"All we're doing is kind of mimicking the way our viewers move from platform to platform," said Rick Haskins, the CW's exec VP-marketing. Younger viewers, he said, are "very versatile in watching TV or watching online or even in mobile. ... They are going to like moving back and forth because it's the way they move across media."
The CW, which in its short life has shown an eager willingness to reinvent TV ads, has dubbed this latest ploy "cwingers." While discussions with advertisers are nascent and fluid, Mr. Haskins said he envisions a scenario where a marketer might sponsor an entire cwinger series, with ads on TV and online. Cwingers will appear during the network's "Gossip Girl" program as well as its soon-to-launch "90210," an update of the old Fox "Beverly Hills, 90210" program. Notably, this innovation comes as the fledgling network has run into ratings trouble and its core audience is increasingly watching video in places other than on a TV screen.
Ratings have plummeted with audiences between the ages of 18 and 34, down about 28% as of May 4, according to Wachovia analyst Marci Ryvicker. The network, which is co-owned by CBS and Time Warner, also recently announced that it will cede its Sunday night programming to Media Rights Capital, an independent studio in which WPP Group holds a stake.
The CW's advertising antics often capture the imagination because the network has been willing to test models that ignore broadcast TV's status quo. Everyone gets their fair share of 30-second spots, some more prominent and some less. But the CW's ideas often give one advertiser more of the spotlight while diminishing other marketers' presences.
Since its formation in early 2006, the CW has touted several unusual ad formats, the idea being that its younger viewers won't mind new kinds of disruption so long as they are tied to content they want to see. Advertisers such as Procter & Gamble's Herbal Essences and Pfizer's Listerine have been able to sample "content wraps," or several-minute-long pieces of content tailored to a particular theme. Electronic Arts was one marketer that used "cwickies," or 10-second ads. And "CW Now" appeared as a half-hour newsmagazine show that contained segments from advertisers such as Wal-Mart but was ultimately canceled.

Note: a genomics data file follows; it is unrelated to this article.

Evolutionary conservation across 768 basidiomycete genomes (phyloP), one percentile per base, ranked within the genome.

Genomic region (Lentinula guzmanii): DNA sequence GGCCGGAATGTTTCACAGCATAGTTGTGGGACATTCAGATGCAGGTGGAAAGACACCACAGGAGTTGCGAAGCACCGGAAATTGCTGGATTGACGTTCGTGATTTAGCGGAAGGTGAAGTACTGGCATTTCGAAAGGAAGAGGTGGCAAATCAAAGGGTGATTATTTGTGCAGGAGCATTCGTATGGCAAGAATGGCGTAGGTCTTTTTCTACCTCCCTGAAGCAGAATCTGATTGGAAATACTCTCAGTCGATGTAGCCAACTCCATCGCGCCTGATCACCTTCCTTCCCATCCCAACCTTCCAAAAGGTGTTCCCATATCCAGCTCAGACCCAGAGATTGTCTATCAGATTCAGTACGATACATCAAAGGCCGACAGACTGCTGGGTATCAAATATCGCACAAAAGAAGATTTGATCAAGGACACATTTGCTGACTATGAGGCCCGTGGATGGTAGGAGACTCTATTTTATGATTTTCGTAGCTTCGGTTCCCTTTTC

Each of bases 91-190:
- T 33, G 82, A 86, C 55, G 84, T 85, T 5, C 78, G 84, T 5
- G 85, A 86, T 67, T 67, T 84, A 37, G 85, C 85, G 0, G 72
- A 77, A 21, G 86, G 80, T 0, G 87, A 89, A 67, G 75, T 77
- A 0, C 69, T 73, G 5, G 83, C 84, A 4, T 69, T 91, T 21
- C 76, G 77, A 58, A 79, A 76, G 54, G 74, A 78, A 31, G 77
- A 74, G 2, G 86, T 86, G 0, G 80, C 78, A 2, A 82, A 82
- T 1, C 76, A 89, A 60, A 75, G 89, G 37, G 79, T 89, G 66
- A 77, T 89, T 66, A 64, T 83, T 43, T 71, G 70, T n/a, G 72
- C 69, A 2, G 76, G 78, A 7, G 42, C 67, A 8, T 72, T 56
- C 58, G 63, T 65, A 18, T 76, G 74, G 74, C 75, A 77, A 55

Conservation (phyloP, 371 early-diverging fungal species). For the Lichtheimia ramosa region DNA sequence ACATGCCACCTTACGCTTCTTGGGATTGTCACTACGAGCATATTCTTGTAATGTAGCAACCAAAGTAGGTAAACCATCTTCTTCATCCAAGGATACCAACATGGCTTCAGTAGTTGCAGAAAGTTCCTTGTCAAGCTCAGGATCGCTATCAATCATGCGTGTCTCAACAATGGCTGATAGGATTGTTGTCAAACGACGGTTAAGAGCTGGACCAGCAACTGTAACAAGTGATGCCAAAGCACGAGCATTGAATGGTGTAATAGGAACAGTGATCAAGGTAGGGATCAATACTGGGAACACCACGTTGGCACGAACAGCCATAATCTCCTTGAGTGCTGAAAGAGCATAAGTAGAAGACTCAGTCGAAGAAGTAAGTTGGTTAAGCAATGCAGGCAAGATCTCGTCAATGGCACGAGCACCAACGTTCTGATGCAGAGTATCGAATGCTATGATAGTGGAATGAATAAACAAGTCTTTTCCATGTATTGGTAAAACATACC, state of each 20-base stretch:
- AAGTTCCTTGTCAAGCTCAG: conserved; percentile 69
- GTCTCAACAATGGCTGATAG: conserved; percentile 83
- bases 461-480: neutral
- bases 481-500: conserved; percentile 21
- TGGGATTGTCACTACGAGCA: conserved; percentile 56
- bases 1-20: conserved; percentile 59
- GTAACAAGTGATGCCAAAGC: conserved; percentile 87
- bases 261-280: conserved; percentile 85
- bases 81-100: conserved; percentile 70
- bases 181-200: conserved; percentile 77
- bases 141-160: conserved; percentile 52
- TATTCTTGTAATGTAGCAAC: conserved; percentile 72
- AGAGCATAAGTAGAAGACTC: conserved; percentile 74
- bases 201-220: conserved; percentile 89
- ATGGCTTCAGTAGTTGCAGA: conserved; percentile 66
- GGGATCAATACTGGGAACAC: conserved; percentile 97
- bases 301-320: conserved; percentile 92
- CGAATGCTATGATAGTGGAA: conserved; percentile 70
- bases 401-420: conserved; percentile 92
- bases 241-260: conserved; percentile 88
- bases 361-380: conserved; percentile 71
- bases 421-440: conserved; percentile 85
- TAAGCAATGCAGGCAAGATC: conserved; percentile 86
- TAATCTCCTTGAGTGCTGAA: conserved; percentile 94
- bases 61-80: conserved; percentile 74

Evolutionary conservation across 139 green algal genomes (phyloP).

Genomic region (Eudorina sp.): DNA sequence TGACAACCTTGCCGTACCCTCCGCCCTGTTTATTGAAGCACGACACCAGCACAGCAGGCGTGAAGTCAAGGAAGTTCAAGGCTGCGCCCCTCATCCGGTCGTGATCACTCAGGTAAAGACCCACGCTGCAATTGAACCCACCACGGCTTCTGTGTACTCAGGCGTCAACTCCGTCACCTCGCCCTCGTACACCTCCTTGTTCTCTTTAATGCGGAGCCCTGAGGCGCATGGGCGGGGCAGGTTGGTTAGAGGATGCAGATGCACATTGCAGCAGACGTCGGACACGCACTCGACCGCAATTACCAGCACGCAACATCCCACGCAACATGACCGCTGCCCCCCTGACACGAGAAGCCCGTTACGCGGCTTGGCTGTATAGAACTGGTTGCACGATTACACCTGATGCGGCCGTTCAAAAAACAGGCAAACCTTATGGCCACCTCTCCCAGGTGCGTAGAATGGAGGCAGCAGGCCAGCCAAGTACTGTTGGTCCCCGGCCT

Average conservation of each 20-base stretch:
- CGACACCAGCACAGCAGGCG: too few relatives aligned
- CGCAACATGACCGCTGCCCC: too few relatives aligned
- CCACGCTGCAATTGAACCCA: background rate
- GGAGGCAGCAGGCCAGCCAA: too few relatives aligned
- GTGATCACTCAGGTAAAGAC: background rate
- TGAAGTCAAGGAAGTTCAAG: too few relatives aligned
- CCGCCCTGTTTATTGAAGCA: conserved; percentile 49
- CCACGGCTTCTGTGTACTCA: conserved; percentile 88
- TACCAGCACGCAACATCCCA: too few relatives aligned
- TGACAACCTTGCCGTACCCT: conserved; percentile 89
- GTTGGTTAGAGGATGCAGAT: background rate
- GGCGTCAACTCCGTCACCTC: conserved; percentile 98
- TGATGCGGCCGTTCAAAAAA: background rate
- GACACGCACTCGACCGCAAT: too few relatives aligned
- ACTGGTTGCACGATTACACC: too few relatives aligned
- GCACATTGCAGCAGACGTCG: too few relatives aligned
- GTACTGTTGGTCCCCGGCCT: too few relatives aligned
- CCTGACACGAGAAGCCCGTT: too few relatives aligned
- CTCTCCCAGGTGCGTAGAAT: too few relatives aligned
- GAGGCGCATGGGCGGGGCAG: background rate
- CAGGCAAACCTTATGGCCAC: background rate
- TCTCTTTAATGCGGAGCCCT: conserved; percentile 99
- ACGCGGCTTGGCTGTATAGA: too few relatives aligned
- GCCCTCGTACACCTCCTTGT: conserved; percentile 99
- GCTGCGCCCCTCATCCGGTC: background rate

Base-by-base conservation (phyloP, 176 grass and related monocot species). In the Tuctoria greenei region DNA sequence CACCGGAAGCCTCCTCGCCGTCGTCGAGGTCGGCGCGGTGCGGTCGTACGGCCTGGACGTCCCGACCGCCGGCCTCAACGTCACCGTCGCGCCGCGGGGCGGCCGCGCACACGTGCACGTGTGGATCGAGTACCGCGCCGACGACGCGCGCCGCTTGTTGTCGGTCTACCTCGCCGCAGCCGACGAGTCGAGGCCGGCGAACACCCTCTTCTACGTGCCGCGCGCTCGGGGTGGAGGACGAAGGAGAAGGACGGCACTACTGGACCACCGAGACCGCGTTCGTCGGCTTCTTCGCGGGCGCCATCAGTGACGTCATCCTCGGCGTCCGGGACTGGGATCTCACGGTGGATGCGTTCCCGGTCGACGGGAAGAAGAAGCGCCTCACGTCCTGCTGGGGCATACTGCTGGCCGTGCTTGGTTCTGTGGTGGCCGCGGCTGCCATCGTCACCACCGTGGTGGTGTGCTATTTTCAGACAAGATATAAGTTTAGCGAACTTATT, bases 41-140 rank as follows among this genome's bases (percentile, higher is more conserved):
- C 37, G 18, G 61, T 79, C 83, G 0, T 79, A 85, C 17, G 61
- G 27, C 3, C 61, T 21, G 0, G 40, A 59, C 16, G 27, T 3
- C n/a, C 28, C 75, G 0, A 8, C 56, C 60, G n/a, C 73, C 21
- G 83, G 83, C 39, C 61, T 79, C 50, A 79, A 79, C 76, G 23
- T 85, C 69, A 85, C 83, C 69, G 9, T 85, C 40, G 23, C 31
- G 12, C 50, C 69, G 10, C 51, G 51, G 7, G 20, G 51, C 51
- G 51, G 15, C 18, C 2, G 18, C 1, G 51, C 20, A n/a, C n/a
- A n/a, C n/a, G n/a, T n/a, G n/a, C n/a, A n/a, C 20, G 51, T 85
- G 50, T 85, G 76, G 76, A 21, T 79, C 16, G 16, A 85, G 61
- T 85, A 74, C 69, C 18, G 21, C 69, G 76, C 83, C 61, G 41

Cwingers, Mr. Haskins said, could appear in the middle or toward the end of a program and will feature a subplot or a deeper focus on a particular character from a show. Ideas under consideration involve a blog from a "90210" character named Silver and a look at what Jenny Humphrey of "Gossip Girl" did over the summer. Cwingers needn't appear in the programs that spawn them; the CW could cross-promote its shows by having a "90210" unit appear in "Gossip Girl" or vice versa. The network has commitments from the producers of each show to create cwinger programming.
In recent weeks, the CW has gotten more aggressive about drawing viewers to TV. It didn't stream the last five episodes of "Gossip Girl" online and also ran "watch and win" contests that allowed viewers to enter to win a "Gossip Girl" party if they found the program's signature "XOXO" in a scene and reported its location within 36 hours of the episode's on-air debut. Mr. Haskins said more than 100,000 viewers logged on to cwtv.com to enter, and more than 50,000 people entered via mobile.
Cwingers are sparking push and pull among ad executives. "That audience is a dual consumer. They are in there with their laptops open, watching TV," said Drew Corry, manager of Amphibian, a digital-buying unit of Interpublic Group's Initiative. Another ad executive is more skeptical. "If you make it hard for me as a viewer, then that's going to be a problem," said Steve Kerho, VP-media analytics and marketing optimization at Omnicom Group's Organic.
Cwings and missesMAY 2006: During its upfront, CW announces it will run content wraps, or mini-programs centered on particular advertisers, during prime-time ad breaks.
MAY 2007: "CW Now" unveiled in 2007-08 lineup. The newsmagazine show features segments sponsored by advertisers. Ratings don't soar, and the show is an early cancellation victim. CW also unveils cwickies, or ads five seconds in length.
APRIL 2008: Says it will not stream the last five episodes of "Gossip Girl" online, an attempt to get fans of the buzzy program to watch it on TV first. The network also unveils a watch and win contest for the show's season finale.
MAY 2008: Announces it will cede its Sunday prime-time block to independent studio Media Rights Capital.
MAY 2008: Unveils cwingers, content that moves from TV to web and back.